My rating: 2 of 5 stars
DISCLAIMER- This review first appeared on Ayesha's Goodreads profile. Click here to view it.
Initial reaction upon finishing-
When I heard Seventeen call If I Stay "new TFIOS" I should have turned tail and run in the opposite direction as fast as I could.
But like always my curiosity won.
If I Stay is a boring story that can be told in few sentences but has been dragged into a 200 page book. If this book were any longer, I would have marked it DNF right after reading the first few chapters. This book is about a girl named Mia who experiences a car accident which kills her parents and presumably her brother. Mia gets stuck in a limbo-like state soon after the accident takes place. Later, she realises that it’s up to her to choose if she wants to live or join her parents while she recounts moments with her family, friends and boyfriend from the past.
Here are the problems with the book.
The author fails to make this story interesting. I felt detached from the story and constant shifting of Mia’s memories and her present limbo-like state in the hospital. This book offers nothing new; it is filled with clichés and has a very predictable plot right from the beginning to the end. Mia’s flashbacks of her past just show me that she’s one of the greatest Mary-Sues I’ve read about.
Mia is a Mary-Sue. She has no flaws and depth whatsoever. She’s an obedient and perfect child to her parents, she has a too-perfect-to-be-real boyfriend (who too is another cardboard cut-out crawling through the novel), she has a very happy and problem-free life, she is excellent at academics, she is excellent as a cellist and she has an awesome best-friend (who’s a real meanie to her parents and screams at her mother when the latter started crying upon hearing of Mia’s condition…Ugh! What’s wrong in expressing your sadness over someone’s accident? Are adults not allowed to show emotions?).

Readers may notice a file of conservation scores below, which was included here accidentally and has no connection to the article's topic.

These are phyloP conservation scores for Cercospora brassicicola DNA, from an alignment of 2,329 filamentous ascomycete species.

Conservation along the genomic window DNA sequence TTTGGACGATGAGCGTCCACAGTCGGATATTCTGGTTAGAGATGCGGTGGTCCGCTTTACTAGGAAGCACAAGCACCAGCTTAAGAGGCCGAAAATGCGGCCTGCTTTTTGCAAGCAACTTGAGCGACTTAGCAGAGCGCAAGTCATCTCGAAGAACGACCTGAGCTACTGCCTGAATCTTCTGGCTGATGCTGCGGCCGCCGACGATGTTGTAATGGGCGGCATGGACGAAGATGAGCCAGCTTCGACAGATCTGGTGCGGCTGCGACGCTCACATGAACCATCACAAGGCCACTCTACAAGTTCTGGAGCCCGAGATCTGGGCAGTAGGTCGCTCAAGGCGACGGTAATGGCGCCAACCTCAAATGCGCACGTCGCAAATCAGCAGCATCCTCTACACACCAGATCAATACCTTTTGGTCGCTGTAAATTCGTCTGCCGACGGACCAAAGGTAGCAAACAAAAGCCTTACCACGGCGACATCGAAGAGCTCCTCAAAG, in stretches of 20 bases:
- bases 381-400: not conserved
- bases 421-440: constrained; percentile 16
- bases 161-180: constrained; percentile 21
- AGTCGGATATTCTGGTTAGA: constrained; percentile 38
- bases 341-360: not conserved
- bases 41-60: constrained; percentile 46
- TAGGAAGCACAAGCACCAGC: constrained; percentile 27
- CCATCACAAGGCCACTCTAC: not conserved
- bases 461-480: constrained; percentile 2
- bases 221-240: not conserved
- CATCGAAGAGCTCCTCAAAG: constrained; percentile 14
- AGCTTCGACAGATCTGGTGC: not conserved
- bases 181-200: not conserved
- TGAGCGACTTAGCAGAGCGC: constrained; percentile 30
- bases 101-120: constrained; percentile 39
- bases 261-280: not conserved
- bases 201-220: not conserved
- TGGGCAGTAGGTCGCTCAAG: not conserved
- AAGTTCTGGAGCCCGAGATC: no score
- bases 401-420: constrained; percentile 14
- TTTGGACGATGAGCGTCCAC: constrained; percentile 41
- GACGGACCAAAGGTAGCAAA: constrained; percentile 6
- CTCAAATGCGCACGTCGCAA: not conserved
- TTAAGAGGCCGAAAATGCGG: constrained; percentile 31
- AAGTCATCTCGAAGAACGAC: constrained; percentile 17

Not to mention that Mia’s parents were shown to be extremely perfect and cool people whom all teens would love to have as their own parents. They love rock music, they give their children everything they want, they allow them to hang out with their friends and go to parties, they allow Mia to date Adam and barely bat their eyelashes when Mia brings Adam to their house for the first time and takes him to her room alone. I felt that the author deliberately made Mia’s parents all nice and awesome so that readers would feel very sad when they die.
And what on earth even happened to Mia’s brother? The author tells us nothing about him other than Mia’s assumption that he must've died too. As if he was just there in the story to let Mia play her very-kind-and-loving BIG SISTER role.
This book is full of cheesy scenes like the one where Mia brings the bow of her cello and “plays it” on Adam's body like an instrument.
It also had one of the most unbelievable and emotionally manipulative ending ever.
Mia is lying in the hospital and her boyfriend comes to meet her. He tells her to come back *sob**sob**sob**sob**sob* and he promises to let her go awaaaaaayyyyyy
MIA COMES BACK TO HER BODY!1!11!!! *sob**sob**sob**sob*
I gave this book two stars because-
a. I liked the way music was incorporated in every single page of this book.
b. The writing was beautiful.
c. I liked Mia’s grandparents who were good-natured people.
The rest of the book can go in the dustbin.